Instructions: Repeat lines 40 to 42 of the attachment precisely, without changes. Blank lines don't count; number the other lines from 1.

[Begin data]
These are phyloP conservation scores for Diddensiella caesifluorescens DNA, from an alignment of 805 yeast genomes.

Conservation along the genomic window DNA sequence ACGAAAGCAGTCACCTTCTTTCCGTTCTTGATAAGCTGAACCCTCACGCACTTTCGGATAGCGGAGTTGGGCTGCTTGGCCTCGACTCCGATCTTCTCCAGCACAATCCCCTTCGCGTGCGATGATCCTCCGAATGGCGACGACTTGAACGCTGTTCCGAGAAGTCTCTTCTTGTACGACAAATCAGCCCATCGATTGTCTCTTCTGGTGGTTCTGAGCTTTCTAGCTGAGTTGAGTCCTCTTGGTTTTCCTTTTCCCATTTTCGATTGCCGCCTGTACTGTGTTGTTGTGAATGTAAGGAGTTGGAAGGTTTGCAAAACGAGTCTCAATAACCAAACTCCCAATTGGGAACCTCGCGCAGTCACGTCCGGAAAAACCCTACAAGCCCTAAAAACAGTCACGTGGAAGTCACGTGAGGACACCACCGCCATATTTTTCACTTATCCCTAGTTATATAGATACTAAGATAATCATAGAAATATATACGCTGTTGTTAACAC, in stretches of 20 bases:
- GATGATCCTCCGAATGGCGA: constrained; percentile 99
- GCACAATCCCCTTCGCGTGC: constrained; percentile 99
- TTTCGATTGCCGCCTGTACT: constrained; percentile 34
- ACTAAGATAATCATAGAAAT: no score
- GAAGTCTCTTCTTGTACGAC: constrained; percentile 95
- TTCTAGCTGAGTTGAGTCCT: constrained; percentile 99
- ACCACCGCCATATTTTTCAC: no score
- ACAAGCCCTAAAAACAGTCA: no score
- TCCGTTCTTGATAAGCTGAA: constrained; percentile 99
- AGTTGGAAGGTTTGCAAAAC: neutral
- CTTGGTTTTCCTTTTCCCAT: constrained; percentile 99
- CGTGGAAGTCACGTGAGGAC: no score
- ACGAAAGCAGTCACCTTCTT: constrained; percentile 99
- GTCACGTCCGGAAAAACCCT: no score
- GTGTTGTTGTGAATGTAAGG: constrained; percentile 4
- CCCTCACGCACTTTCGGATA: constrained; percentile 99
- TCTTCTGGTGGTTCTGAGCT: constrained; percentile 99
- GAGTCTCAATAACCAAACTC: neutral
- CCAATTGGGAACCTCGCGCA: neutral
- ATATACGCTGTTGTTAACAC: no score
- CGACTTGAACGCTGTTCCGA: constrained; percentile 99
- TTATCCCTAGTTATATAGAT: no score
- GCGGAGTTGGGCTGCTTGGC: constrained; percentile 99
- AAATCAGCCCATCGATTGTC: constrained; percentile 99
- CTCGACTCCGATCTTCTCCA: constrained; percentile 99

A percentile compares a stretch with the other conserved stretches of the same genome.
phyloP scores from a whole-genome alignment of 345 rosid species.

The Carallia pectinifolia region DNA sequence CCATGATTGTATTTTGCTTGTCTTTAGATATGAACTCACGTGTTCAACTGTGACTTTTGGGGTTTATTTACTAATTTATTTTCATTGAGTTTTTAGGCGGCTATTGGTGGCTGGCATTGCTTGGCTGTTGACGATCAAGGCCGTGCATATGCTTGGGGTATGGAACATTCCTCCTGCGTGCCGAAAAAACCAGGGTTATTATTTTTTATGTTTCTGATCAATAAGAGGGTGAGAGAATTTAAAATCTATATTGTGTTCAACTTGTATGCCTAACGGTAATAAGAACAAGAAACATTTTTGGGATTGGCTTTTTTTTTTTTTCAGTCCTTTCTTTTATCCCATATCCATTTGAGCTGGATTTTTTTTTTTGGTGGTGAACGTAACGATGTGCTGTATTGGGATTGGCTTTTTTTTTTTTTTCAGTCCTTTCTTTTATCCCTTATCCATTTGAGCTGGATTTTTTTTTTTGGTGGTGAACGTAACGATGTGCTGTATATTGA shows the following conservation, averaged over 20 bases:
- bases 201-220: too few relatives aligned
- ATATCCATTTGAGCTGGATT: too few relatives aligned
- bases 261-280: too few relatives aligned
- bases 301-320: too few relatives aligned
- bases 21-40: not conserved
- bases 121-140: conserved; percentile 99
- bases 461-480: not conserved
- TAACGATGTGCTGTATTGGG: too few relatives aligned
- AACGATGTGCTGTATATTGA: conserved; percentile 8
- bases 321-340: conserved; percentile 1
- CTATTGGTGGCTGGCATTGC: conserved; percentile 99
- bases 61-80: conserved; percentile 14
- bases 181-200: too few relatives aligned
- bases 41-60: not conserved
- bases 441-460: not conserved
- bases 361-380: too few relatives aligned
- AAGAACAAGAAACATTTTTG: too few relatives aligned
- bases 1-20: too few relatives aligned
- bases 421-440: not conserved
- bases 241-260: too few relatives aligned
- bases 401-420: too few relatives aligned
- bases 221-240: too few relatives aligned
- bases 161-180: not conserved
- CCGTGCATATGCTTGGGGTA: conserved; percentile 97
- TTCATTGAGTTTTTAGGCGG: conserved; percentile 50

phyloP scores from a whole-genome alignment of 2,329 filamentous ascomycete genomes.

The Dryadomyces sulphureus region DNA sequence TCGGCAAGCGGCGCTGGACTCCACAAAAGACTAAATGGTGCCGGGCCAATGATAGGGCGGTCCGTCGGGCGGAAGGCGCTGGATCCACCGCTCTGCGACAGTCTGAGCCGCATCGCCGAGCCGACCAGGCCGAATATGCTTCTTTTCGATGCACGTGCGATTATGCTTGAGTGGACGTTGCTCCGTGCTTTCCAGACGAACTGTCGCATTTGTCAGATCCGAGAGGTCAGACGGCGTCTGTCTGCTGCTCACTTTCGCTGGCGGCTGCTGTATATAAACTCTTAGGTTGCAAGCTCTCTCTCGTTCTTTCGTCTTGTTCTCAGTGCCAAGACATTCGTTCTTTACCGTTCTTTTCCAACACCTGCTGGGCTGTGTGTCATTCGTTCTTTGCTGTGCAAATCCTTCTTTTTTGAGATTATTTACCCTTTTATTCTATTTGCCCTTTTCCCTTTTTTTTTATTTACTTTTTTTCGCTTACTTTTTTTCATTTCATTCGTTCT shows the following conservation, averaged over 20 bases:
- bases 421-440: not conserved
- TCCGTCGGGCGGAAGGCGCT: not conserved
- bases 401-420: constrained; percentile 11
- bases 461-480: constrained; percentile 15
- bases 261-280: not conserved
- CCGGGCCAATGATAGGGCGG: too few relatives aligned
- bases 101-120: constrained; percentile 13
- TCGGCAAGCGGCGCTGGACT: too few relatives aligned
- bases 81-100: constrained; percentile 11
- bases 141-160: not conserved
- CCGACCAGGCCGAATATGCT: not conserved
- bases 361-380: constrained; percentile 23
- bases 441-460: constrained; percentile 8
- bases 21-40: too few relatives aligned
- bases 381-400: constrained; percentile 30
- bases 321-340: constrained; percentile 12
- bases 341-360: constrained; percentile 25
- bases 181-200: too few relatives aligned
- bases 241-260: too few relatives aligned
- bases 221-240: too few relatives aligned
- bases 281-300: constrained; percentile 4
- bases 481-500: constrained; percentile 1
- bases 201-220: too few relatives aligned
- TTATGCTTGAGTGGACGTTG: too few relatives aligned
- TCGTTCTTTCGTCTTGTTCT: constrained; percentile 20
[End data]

- bases 321-340: conserved; percentile 1
- CTATTGGTGGCTGGCATTGC: conserved; percentile 99
- bases 61-80: conserved; percentile 14